Seventy-two people died in the blaze on June 14, 2017. ACP with a polyethylene core contributed to the fire load and the rapid spread of the fire up the vertical face of the high-rise building. In addition, the use of ACP cladding on the Grenfell Tower has been linked to the rapid spread of the fire around the outside of the building, alongside the chimney effect of the cavity between the wall and the cladding, and has been highlighted as a likely major contributor to the tragic loss of life in that incident.
Soil tests around Grenfell Tower have revealed toxins that could have health implications for local residents, according to early findings from a toxicology study. Professor Anna Stec (UCLAN), who conducted the study, is said to have found “huge concentrations” of potential carcinogens in the soil and dust around the west London tower block.
Access to historic information and health and safety data is strictly controlled within the Peoples Republic of China (PRC). The information discussed in this article is based on a refurbishment site in China; a university campus home to 60,000 residents. Accommodation blocks (as shown) contain only a single exit, often blocked by charging e-bikes. The six/seven storey stairwells are not lit, there are no fire or smoke alarms at this site. Windows are covered with bars on the first two levels. There is a strict night-time curfew with a lights-out policy and locked gates to inner roads and areas hampering emergency vehicle access.
China has suffered fatal fire incidents in the past involving combustible cladding and insulation. Two intense fires which engulfed whole buildings demonstrate the potential dangers of combustible cladding and external insulation.
In September 2009, a fire in the CCTV Tower in Beijing killed a firefighter and caused €110 million worth of damage when it spread rapidly over sections covered by XPS insulation. In November 2010, in Shanghai, a fire in a building that was being renovated and externally clad in polyurethane foam left 58 people dead.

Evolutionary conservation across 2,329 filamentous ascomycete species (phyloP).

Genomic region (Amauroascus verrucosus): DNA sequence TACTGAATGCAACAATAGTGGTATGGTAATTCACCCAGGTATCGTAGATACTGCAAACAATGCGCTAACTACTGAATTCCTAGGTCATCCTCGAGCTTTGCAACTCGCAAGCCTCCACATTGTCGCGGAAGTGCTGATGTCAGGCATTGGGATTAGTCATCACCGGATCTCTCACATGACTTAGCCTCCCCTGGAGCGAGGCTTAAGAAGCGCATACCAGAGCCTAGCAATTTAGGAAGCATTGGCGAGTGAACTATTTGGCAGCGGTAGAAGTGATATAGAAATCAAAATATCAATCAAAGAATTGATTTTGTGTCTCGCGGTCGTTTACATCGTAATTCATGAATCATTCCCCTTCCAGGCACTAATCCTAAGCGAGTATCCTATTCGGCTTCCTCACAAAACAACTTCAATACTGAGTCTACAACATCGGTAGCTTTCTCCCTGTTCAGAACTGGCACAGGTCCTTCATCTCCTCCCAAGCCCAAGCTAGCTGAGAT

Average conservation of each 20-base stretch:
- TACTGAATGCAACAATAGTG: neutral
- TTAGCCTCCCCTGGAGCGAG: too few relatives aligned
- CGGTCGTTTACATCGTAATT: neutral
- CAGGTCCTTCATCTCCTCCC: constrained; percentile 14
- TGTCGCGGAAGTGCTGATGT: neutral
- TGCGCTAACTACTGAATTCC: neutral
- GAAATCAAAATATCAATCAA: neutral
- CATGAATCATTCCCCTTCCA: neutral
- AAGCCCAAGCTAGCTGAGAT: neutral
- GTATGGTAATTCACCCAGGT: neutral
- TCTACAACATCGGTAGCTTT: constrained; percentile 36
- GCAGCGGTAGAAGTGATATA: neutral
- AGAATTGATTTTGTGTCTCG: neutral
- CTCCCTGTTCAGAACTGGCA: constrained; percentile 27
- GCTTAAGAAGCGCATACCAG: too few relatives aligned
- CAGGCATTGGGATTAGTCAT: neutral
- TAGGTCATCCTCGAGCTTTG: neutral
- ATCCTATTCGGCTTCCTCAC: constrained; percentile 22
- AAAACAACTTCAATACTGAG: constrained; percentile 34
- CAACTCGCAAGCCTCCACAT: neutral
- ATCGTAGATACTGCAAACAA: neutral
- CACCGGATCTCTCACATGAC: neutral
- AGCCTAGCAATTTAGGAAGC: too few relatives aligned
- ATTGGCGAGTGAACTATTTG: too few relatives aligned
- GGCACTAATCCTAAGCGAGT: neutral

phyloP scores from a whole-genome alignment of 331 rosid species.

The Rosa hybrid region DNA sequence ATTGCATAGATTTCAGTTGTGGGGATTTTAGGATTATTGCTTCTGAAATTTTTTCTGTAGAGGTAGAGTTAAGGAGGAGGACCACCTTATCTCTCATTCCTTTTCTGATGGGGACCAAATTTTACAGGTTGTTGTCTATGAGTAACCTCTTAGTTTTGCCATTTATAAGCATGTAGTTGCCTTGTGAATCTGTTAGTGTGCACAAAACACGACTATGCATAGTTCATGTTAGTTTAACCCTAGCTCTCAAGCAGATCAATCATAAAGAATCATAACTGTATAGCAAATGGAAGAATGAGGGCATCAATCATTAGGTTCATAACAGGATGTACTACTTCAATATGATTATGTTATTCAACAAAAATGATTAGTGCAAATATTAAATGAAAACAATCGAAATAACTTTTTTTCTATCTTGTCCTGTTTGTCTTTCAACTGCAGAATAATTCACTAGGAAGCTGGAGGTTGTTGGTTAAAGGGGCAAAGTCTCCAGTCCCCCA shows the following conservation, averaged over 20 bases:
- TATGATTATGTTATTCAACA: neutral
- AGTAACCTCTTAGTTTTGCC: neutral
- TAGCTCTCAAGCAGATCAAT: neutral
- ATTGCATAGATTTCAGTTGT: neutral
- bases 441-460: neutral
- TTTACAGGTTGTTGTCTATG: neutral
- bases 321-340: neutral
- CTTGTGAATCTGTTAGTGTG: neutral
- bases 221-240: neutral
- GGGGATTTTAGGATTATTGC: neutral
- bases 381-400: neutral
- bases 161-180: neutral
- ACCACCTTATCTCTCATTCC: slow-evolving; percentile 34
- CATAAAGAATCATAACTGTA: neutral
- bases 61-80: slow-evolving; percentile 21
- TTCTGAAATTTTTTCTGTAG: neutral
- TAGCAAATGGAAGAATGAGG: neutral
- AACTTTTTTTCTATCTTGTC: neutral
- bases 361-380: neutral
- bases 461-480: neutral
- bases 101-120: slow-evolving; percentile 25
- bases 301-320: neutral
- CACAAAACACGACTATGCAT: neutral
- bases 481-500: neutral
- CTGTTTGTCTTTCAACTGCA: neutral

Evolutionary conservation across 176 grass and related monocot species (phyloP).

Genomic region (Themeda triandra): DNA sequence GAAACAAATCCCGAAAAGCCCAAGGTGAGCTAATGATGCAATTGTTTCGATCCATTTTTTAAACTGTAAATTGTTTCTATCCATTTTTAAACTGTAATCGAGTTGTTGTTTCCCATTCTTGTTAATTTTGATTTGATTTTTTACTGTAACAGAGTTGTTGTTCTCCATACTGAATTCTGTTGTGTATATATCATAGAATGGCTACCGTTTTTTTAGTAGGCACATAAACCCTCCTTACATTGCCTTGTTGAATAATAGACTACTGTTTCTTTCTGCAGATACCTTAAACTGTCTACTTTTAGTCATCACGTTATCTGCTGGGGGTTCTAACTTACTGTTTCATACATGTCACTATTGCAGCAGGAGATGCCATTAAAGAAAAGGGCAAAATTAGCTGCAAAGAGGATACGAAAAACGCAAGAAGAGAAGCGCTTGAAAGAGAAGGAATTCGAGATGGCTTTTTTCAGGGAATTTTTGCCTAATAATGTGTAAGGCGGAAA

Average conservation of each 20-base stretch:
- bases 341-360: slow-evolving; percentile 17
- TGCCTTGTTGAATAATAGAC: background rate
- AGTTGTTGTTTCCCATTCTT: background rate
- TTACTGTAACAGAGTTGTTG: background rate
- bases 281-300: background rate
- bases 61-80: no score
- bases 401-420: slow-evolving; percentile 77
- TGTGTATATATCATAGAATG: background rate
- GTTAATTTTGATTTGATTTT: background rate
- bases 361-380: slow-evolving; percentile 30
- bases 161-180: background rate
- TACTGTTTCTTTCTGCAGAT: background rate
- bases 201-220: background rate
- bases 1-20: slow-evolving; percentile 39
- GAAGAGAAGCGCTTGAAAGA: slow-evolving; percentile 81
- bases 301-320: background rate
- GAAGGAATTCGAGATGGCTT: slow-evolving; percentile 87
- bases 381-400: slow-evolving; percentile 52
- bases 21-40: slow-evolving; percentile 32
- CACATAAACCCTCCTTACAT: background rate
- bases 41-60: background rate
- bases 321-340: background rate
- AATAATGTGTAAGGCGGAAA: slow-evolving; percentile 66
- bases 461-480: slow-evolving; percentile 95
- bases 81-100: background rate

Construction was started in 2004 and was expected to be completed in May 2009. On February 9, 2009, stray fireworks from Chinese New Year celebrations landed on the roof of the building, 31 storeys up, starting a fire which spread rapidly down to the lower floors, causing the death of a firefighter from toxic smoke inhalation and seven injuries. The whole 159m high building, topped out but still under construction, was ablaze at the height of the fire. Hard facts are difficult to find due to a news curfew, but insulating foam panels and polystyrene insulation have been implicated.
On November 15, 2010 a 28-storey apartment building, which was under renovation, was consumed by fire. The 85m high building was fully scaffolded for the installation of energy-saving insulation when the fire occurred. Sparks from welding operations ignited construction materials incorrectly stored (as seen in Figure 1) and the nylon safety mesh on the outside of the building. Fire then spread rapidly along the scaffolding and through the interior of the block. Fifty-eight people lost their lives and 70 were hospitalised, including 17 who were seriously injured. Firefighters rescued more than 100 residents and others climbed down the scaffolding.
The fire was believed to have spread on polyurethane insulation to external walls. The fire may have been caused by the accidental ignition of polyurethane foam insulation, incorrectly stored on site, which commonly used in China without the addition of flame retardants.
The continual use of construction materials discussed in this article as external wall cladding presents a substantial risk to life and property, particularly in multi-storey buildings. Building construction codes across the world are being amended after consideration of recent events set out herewith. The use of combustible cladding is also a serious issue facing the PRC in 2020. This article recommends that action to restrict the use of ACP and EPS in buildings above two storeys are urgently implemented.
Professor Peter Hughes from England completed his PhD in material science at the University of Central Lancashire in 2013. He completed a post-doc research programme (ynthetics fibres in construction materials) in Japan in 2016. He has published papers on material science around the world and continues to contribute to various publications. He is currently based in China with university supervision roles in the UK, Ireland and Japan.